Prince Estate Sues Tidal, The Streaming Service That's Kind To Artists, For Copyright Infringement

from the wave dept

When Jay-Z’s music streaming service launched nearly two years ago, it put forth two key selling points. One was exclusive releases that would only be available on Tidal. The other was a promise as to how artist-friendly it would be. In the wake of the froth-filled mouths of many other streaming services like Spotify and Pandora, Tidal would be a shining example of how a streaming music platform could be built that would be successful while being fair to the musical artists whose work it streamed. This has failed on both levels. On the question of being successful, Tidal’s launch was a fizzle, and the news into this year isn’t particularly encouraging, with subscriber accounts reportedly being a fraction of that of other streaming services. And, of course, because Tidal is a music streaming service, lawsuits and claims by artists that they were not being fairly compensated began rolling in almost immediately.

And they haven’t ended. According to reports, the estate of Prince is suing Tidal for copyright infringement, claiming that Tidal is streaming Prince’s catalog without authorization.

Prince’s estate is suing Roc Nation for copyright infringement, claiming that Tidal does not have permission to stream large portions of Prince’s catalog. The lawsuit, first reported by the StarTribune, accuses Jay Z’s company of illegally adding 15 additional albums from Prince’s catalog to its offerings back in June.

Both Roc Nation and Prince’s estate acknowledge the initial agreement between Prince and Roc Nation that gave Tidal the right to exclusively stream HitNRun: Phase 1 for 90 days, but that’s where the agreement ends.

Now, Roc Nation claims that it received authorization to stream the fifteen albums in question, both verbally and in writing. And, hey, maybe that’s true. But if it is, it’s clear that Prince’s estate has not been shown any of this paperwork. In addition, the estate is claiming that an advance owed to Prince by Tidal was never paid, either. It would be strange for the estate to have the paperwork that everyone agrees authorized some Prince music, but somehow not have the paperwork authorizing the other fifteen albums.

Which isn’t really the point. The real point is that setting up a streaming service on claims that it would be so friendly to artists so as to avoid this kind of thing was doomed to fail from the beginning. It’s in the nature of the music industry and its convoluted business arrangements and licensing terms to pull the rug out from internet streaming services. You can set your watch by it. Perhaps now those at Tidal might have some sympathy for their competition.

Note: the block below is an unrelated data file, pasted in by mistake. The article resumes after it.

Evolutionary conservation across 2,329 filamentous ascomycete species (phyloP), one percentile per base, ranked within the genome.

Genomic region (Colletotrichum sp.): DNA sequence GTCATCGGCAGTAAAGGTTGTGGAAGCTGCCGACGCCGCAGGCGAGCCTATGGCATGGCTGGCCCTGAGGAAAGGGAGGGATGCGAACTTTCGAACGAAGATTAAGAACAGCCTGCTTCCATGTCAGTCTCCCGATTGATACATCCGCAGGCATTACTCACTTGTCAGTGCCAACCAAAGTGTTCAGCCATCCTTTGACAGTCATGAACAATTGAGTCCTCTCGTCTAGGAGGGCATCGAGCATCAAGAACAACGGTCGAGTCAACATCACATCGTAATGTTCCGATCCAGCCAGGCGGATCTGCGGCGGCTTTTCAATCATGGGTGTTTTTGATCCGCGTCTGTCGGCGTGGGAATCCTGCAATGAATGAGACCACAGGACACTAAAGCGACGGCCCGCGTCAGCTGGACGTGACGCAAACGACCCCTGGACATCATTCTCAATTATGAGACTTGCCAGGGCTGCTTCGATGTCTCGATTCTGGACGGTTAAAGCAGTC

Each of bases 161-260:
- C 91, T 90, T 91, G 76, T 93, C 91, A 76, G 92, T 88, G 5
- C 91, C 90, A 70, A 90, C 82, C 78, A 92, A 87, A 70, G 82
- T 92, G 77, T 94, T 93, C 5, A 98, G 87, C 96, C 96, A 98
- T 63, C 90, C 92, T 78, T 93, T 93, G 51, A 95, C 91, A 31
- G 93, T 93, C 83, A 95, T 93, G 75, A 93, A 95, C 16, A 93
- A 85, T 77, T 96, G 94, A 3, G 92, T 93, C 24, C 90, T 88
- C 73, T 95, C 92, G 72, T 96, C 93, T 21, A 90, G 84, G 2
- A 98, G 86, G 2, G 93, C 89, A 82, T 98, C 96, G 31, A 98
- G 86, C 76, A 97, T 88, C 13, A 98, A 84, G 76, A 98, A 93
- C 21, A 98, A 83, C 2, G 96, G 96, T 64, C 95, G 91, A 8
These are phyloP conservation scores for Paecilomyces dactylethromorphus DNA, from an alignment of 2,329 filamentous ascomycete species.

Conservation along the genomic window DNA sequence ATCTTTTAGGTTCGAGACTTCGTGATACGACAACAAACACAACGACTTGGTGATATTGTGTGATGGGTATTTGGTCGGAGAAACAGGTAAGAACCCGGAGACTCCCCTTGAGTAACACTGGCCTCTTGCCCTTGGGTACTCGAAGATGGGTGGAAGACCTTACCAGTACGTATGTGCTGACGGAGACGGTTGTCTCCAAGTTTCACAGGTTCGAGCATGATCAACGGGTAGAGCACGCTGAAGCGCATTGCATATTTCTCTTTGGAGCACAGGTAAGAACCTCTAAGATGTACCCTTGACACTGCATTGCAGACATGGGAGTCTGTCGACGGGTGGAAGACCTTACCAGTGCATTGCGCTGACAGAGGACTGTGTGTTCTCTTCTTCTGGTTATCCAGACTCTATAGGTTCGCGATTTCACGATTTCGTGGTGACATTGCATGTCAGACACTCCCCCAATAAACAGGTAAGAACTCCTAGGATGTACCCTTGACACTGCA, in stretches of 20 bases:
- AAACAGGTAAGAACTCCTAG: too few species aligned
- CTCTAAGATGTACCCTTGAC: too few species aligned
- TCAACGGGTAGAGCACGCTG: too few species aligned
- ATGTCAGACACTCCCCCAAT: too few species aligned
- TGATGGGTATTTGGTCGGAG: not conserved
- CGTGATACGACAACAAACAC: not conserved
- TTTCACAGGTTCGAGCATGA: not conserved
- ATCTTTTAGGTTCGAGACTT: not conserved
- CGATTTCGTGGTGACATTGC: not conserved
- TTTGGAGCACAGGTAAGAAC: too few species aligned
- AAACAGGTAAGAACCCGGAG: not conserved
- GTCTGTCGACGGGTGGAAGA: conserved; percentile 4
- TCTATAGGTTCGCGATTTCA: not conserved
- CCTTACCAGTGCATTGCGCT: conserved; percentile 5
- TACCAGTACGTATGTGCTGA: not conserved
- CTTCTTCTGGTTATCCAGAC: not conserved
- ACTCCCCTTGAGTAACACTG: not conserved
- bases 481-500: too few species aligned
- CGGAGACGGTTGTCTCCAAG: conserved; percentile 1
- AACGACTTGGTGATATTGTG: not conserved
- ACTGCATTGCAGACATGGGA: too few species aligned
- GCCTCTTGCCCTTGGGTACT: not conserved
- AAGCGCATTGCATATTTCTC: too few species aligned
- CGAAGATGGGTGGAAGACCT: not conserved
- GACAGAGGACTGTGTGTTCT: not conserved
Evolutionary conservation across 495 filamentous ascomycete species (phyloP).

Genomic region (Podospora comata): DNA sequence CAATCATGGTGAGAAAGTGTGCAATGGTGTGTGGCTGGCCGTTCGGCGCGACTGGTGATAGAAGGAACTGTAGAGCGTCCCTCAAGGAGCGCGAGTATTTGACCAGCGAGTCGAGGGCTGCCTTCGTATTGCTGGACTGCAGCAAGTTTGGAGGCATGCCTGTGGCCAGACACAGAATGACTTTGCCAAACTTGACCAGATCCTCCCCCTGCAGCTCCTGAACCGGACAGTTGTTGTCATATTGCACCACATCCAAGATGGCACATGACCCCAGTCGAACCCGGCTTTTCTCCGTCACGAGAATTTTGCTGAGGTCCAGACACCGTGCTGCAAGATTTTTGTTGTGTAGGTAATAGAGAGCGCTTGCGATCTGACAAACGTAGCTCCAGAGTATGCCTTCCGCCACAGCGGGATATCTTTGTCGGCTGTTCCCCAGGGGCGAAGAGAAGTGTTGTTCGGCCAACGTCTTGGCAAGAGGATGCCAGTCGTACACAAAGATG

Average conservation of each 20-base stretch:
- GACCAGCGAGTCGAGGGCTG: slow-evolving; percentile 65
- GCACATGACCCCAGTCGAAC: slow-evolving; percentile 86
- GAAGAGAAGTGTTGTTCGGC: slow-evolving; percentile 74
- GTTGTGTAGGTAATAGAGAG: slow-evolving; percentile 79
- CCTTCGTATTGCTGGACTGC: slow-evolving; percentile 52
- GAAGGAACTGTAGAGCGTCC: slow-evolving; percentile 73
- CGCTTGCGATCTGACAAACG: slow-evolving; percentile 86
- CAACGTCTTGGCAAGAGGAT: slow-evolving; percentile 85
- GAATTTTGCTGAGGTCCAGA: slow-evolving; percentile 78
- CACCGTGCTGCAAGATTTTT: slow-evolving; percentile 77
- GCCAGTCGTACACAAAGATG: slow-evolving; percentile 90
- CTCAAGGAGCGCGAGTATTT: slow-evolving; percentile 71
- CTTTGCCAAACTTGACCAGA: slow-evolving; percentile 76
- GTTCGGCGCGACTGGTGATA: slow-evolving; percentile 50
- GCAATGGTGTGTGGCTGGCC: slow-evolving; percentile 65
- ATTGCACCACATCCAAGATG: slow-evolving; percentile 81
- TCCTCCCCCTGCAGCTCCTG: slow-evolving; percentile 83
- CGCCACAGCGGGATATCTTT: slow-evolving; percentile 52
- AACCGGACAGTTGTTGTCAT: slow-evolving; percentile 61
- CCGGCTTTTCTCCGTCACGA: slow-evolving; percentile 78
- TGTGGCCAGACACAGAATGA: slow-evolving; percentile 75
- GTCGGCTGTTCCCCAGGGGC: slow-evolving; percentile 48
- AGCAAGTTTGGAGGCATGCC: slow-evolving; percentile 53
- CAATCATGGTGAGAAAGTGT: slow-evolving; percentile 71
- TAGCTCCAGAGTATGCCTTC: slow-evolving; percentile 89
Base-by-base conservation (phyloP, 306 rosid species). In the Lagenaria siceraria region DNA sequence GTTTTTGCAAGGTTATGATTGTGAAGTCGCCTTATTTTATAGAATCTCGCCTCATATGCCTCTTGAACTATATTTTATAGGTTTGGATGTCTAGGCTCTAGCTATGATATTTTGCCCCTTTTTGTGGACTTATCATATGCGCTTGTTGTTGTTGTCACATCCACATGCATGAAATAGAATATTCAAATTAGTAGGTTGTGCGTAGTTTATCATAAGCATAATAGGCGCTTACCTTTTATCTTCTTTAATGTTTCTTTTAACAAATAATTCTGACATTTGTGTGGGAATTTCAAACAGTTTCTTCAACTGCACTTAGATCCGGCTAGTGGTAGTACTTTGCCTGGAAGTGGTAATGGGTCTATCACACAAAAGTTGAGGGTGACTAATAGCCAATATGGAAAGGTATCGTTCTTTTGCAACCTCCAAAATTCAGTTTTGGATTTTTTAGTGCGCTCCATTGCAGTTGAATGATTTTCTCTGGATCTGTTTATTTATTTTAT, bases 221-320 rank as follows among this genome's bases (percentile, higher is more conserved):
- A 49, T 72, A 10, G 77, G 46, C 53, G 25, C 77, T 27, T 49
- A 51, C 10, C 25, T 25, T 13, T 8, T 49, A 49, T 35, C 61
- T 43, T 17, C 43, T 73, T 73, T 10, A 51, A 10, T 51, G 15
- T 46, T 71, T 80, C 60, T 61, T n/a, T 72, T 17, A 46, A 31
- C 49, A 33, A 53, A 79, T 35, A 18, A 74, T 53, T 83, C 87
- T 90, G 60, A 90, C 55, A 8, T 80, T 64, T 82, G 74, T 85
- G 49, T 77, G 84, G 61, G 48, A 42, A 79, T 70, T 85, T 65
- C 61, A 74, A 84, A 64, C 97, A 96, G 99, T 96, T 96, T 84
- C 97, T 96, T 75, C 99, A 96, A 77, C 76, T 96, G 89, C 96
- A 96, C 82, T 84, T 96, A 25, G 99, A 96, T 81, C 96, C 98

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Companies: tidal

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Comments on “Prince Estate Sues Tidal, The Streaming Service That's Kind To Artists, For Copyright Infringement”

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Anon E. Mous (profile) says:

Well no one wants to say told you so but in this case there is a genuine dispute that Tidal could stream all of Prince’s music.

Everyone is friendly until they feel they arent getting paid. Prince estate has said that Tidal does not have a license for all of Prince music and that the license is only for certain music titles.

No system is going to be lawsuit free it just isnt possible, so disputes are going to happen and this case is no different with the exception of what and how the artists who signed on with tidal would be treated. Apparently those very word have come back to haunt Jay Z

PaulT (profile) says:

Re: Re:

“Well no one wants to say told you so but in this case there is a genuine dispute that Tidal could stream all of Prince’s music. “

Which only strengthens the idea that the music industry is a huge part of its own problems. There are 2 possibilities here – either Tidal honestly believed it had the rights, but a mistake was made because of how convoluted the system is. Alternatively, whoever is running Tidal’s licencing is corrupt and/or incompetent enough that they didn’t do the checks and licencing required.